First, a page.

August 24, 2012

Deploying HTML5 Metro apps to the Windows Store
...some common gotchas

After going through all the effort to build a Windows 8 Metro app before the OS is released, you'd think the hard part is behind you when development is done - what with the in-progress documentation, empty Google searches, and constantly mutating API. Now it's time to deploy to the Windows Store. How hard could that be?  Based on my own experiences, and insights from other early-bird developers, here's a look at some of the common offenses that will surely take you down the path of rejection:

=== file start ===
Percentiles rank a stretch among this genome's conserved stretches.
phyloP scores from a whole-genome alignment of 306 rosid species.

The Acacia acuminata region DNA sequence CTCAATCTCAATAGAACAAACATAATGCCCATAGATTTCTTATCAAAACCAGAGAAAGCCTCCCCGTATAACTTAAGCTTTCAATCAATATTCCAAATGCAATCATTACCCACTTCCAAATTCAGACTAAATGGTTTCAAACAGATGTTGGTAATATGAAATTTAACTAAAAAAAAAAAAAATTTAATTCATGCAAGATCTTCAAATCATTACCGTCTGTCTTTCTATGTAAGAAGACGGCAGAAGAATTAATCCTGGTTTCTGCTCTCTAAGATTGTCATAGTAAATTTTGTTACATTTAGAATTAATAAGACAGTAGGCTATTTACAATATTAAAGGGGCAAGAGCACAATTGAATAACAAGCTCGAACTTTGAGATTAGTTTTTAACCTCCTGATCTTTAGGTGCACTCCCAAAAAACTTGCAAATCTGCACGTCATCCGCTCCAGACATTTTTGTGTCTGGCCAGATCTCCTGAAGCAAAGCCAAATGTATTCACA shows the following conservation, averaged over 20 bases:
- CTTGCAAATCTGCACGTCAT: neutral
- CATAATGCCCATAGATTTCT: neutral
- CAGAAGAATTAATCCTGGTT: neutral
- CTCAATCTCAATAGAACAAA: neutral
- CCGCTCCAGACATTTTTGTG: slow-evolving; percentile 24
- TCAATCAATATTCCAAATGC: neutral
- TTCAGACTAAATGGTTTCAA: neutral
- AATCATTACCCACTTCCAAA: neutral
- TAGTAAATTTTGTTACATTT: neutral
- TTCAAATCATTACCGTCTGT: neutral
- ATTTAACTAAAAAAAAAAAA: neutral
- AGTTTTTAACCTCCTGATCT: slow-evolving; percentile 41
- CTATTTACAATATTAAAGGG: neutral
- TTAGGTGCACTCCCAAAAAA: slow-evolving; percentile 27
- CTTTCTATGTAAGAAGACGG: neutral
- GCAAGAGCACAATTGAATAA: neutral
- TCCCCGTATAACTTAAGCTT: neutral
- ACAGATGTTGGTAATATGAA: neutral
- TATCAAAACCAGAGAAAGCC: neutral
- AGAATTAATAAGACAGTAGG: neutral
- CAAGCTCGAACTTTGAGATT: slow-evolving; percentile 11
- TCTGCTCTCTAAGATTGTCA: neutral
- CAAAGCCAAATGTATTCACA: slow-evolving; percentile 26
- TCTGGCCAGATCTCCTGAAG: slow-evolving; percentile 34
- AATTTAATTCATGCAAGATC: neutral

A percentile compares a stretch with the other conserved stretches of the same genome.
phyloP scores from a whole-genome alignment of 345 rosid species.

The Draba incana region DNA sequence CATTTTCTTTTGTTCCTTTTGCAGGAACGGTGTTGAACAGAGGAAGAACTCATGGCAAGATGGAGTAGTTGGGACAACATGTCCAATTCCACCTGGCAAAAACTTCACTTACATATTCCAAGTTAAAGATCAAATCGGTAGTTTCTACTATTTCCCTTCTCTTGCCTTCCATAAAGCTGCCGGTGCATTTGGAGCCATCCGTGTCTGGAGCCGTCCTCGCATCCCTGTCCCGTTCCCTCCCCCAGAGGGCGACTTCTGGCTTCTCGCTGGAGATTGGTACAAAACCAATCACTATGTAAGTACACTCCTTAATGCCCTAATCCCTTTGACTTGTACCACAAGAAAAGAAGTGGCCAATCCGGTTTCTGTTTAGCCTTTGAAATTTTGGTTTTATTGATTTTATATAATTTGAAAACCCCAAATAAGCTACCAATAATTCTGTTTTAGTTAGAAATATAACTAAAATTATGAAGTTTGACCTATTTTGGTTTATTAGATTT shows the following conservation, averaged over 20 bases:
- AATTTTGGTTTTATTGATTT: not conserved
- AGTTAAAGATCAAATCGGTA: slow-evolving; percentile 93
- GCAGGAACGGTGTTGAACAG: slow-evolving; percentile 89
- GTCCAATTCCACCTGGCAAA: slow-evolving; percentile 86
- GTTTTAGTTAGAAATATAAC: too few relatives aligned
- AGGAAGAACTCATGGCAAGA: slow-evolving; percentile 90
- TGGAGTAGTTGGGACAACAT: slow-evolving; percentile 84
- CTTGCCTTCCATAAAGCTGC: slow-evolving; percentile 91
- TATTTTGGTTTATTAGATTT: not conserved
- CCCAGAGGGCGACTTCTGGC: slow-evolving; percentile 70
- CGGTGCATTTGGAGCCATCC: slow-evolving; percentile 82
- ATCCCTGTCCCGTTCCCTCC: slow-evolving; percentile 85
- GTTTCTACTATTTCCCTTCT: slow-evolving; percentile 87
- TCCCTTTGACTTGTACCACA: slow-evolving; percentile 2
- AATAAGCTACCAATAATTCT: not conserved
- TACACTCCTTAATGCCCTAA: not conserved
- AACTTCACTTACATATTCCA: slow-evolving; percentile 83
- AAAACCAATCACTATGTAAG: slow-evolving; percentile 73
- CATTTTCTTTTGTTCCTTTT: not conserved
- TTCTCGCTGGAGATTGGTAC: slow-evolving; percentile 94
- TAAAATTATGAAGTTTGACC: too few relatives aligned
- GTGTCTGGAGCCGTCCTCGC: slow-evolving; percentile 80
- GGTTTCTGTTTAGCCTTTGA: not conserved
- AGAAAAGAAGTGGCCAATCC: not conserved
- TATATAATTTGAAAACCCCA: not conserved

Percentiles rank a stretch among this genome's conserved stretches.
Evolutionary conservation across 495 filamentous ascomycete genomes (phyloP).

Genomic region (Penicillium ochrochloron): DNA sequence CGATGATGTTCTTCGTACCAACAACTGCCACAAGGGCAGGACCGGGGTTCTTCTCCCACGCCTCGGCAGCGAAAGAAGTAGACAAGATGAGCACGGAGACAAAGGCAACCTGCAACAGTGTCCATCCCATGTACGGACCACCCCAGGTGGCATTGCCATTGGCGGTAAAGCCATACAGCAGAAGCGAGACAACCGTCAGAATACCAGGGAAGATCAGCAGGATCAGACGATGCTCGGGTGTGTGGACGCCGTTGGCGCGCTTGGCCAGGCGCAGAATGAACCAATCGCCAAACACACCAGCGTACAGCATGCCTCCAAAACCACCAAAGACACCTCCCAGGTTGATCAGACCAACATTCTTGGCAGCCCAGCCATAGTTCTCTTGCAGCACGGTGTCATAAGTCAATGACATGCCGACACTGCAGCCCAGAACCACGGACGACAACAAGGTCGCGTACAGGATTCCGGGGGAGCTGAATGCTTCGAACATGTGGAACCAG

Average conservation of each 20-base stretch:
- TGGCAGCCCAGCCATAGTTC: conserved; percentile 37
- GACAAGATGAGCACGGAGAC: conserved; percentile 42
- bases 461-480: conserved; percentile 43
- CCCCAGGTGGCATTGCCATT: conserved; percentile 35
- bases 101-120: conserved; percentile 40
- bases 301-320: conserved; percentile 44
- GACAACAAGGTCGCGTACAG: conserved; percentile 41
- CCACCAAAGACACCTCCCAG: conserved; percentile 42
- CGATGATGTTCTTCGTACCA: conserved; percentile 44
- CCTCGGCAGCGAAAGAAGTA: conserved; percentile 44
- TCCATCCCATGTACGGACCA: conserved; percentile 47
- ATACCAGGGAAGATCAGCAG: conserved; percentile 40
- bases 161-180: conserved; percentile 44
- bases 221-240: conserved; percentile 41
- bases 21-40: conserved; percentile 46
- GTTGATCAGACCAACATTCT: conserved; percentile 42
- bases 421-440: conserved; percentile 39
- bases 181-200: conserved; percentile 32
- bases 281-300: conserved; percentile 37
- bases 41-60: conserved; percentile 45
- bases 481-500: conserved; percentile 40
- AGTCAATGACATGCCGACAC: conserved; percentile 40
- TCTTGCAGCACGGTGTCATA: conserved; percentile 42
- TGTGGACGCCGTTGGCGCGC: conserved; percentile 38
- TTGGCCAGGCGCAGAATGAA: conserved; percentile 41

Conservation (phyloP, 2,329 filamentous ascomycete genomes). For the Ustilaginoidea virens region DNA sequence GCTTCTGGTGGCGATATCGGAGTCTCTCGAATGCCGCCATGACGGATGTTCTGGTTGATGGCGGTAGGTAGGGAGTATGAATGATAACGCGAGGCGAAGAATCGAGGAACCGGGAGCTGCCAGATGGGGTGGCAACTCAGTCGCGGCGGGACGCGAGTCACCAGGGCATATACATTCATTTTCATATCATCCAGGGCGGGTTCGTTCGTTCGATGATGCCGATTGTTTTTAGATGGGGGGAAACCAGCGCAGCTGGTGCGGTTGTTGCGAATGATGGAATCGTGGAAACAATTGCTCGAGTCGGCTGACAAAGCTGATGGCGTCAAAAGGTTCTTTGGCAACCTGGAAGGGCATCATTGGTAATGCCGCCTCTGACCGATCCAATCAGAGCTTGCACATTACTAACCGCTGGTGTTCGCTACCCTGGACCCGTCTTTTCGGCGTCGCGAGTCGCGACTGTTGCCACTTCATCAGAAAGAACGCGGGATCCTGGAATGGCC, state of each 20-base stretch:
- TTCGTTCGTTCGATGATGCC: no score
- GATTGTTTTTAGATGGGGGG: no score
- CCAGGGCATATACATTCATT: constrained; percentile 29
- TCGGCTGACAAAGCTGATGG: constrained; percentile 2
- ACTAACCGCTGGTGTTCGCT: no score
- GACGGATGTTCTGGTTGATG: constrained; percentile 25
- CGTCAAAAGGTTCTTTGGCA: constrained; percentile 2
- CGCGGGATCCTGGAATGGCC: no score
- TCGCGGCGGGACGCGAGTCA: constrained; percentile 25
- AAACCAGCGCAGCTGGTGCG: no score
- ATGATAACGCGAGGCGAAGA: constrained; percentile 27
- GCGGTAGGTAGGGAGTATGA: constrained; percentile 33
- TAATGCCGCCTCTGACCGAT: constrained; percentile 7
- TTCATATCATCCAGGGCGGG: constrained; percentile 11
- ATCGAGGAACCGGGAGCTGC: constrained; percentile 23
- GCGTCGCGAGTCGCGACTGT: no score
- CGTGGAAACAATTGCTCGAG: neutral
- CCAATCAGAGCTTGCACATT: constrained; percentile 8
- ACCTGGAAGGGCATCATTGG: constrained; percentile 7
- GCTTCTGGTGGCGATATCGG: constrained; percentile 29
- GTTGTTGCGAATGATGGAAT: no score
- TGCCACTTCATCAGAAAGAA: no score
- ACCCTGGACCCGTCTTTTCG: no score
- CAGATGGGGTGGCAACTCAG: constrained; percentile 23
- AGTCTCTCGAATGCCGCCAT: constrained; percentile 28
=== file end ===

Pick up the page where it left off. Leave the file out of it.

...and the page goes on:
1). Read the Certification Requirements. Really.
2). No items in the left and right swipe margins. No exceptions.
3). Buttons, in app functionality, credits, go down in the app bar or under Settings, not on screen.
4). Snapview - your app has to be usable when "snapped" to the 320 pixel sidebar section in Windows 8.

There are standard ways to handle the switch to Snapview in Windows 8, but for Metro HTML5/JavaScript apps you also should consider using Responsive Design,  Which I'll talk about next week.

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